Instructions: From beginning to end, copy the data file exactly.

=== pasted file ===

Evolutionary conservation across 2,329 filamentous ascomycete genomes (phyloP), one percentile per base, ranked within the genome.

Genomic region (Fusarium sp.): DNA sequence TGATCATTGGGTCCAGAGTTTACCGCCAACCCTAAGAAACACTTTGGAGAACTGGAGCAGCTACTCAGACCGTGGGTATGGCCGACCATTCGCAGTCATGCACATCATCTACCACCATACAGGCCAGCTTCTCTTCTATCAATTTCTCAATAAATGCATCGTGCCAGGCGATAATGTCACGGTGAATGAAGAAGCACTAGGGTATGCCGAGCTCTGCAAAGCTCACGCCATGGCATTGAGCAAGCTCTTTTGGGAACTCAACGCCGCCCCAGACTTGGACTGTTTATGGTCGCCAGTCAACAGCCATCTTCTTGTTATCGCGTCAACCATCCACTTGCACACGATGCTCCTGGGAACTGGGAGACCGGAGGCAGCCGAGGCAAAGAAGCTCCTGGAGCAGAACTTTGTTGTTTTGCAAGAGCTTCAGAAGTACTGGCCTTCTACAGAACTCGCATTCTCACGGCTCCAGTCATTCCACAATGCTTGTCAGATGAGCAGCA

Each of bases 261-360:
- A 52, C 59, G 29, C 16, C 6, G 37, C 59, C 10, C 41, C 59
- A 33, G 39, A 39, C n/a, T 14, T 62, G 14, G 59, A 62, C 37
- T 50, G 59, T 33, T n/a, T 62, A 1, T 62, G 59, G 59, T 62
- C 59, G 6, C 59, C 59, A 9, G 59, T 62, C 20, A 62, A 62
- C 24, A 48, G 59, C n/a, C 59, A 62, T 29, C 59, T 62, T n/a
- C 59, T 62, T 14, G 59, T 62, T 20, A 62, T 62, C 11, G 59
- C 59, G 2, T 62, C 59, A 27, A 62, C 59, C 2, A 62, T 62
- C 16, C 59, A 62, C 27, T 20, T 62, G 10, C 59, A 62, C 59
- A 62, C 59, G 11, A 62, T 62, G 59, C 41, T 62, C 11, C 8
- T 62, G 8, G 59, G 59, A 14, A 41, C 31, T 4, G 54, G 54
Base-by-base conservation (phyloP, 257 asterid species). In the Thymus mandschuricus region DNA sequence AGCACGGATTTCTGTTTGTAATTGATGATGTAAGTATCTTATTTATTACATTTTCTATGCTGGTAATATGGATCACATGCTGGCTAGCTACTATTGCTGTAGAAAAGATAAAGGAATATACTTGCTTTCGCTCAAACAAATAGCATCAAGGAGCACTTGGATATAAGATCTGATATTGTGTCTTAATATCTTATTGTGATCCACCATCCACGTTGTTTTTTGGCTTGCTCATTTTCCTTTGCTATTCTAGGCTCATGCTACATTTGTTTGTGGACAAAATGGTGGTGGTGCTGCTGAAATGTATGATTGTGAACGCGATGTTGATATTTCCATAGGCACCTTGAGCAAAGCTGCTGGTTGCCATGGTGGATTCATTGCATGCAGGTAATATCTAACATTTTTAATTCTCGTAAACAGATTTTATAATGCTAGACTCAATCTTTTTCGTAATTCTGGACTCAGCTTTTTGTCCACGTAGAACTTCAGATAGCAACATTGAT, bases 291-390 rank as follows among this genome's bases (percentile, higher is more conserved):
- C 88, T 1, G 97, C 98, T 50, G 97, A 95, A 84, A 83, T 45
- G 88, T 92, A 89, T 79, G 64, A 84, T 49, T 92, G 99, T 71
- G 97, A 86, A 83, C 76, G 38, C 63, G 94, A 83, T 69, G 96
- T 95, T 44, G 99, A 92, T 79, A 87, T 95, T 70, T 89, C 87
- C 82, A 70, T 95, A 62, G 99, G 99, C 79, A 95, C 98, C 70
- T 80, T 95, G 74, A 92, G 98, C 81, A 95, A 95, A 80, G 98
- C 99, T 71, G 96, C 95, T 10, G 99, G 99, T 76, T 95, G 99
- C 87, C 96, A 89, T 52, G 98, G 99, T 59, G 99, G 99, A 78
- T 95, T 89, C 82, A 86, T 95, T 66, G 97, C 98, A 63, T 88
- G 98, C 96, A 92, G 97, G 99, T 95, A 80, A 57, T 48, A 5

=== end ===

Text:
Evolutionary conservation across 2,329 filamentous ascomycete genomes (phyloP), one percentile per base, ranked within the genome.

Genomic region (Fusarium sp.): DNA sequence TGATCATTGGGTCCAGAGTTTACCGCCAACCCTAAGAAACACTTTGGAGAACTGGAGCAGCTACTCAGACCGTGGGTATGGCCGACCATTCGCAGTCATGCACATCATCTACCACCATACAGGCCAGCTTCTCTTCTATCAATTTCTCAATAAATGCATCGTGCCAGGCGATAATGTCACGGTGAATGAAGAAGCACTAGGGTATGCCGAGCTCTGCAAAGCTCACGCCATGGCATTGAGCAAGCTCTTTTGGGAACTCAACGCCGCCCCAGACTTGGACTGTTTATGGTCGCCAGTCAACAGCCATCTTCTTGTTATCGCGTCAACCATCCACTTGCACACGATGCTCCTGGGAACTGGGAGACCGGAGGCAGCCGAGGCAAAGAAGCTCCTGGAGCAGAACTTTGTTGTTTTGCAAGAGCTTCAGAAGTACTGGCCTTCTACAGAACTCGCATTCTCACGGCTCCAGTCATTCCACAATGCTTGTCAGATGAGCAGCA

Each of bases 261-360:
- A 52, C 59, G 29, C 16, C 6, G 37, C 59, C 10, C 41, C 59
- A 33, G 39, A 39, C n/a, T 14, T 62, G 14, G 59, A 62, C 37
- T 50, G 59, T 33, T n/a, T 62, A 1, T 62, G 59, G 59, T 62
- C 59, G 6, C 59, C 59, A 9, G 59, T 62, C 20, A 62, A 62
- C 24, A 48, G 59, C n/a, C 59, A 62, T 29, C 59, T 62, T n/a
- C 59, T 62, T 14, G 59, T 62, T 20, A 62, T 62, C 11, G 59
- C 59, G 2, T 62, C 59, A 27, A 62, C 59, C 2, A 62, T 62
- C 16, C 59, A 62, C 27, T 20, T 62, G 10, C 59, A 62, C 59
- A 62, C 59, G 11, A 62, T 62, G 59, C 41, T 62, C 11, C 8
- T 62, G 8, G 59, G 59, A 14, A 41, C 31, T 4, G 54, G 54
Base-by-base conservation (phyloP, 257 asterid species). In the Thymus mandschuricus region DNA sequence AGCACGGATTTCTGTTTGTAATTGATGATGTAAGTATCTTATTTATTACATTTTCTATGCTGGTAATATGGATCACATGCTGGCTAGCTACTATTGCTGTAGAAAAGATAAAGGAATATACTTGCTTTCGCTCAAACAAATAGCATCAAGGAGCACTTGGATATAAGATCTGATATTGTGTCTTAATATCTTATTGTGATCCACCATCCACGTTGTTTTTTGGCTTGCTCATTTTCCTTTGCTATTCTAGGCTCATGCTACATTTGTTTGTGGACAAAATGGTGGTGGTGCTGCTGAAATGTATGATTGTGAACGCGATGTTGATATTTCCATAGGCACCTTGAGCAAAGCTGCTGGTTGCCATGGTGGATTCATTGCATGCAGGTAATATCTAACATTTTTAATTCTCGTAAACAGATTTTATAATGCTAGACTCAATCTTTTTCGTAATTCTGGACTCAGCTTTTTGTCCACGTAGAACTTCAGATAGCAACATTGAT, bases 291-390 rank as follows among this genome's bases (percentile, higher is more conserved):
- C 88, T 1, G 97, C 98, T 50, G 97, A 95, A 84, A 83, T 45
- G 88, T 92, A 89, T 79, G 64, A 84, T 49, T 92, G 99, T 71
- G 97, A 86, A 83, C 76, G 38, C 63, G 94, A 83, T 69, G 96
- T 95, T 44, G 99, A 92, T 79, A 87, T 95, T 70, T 89, C 87
- C 82, A 70, T 95, A 62, G 99, G 99, C 79, A 95, C 98, C 70
- T 80, T 95, G 74, A 92, G 98, C 81, A 95, A 95, A 80, G 98
- C 99, T 71, G 96, C 95, T 10, G 99, G 99, T 76, T 95, G 99
- C 87, C 96, A 89, T 52, G 98, G 99, T 59, G 99, G 99, A 78
- T 95, T 89, C 82, A 86, T 95, T 66, G 97, C 98, A 63, T 88
- G 98, C 96, A 92, G 97, G 99, T 95, A 80, A 57, T 48, A 5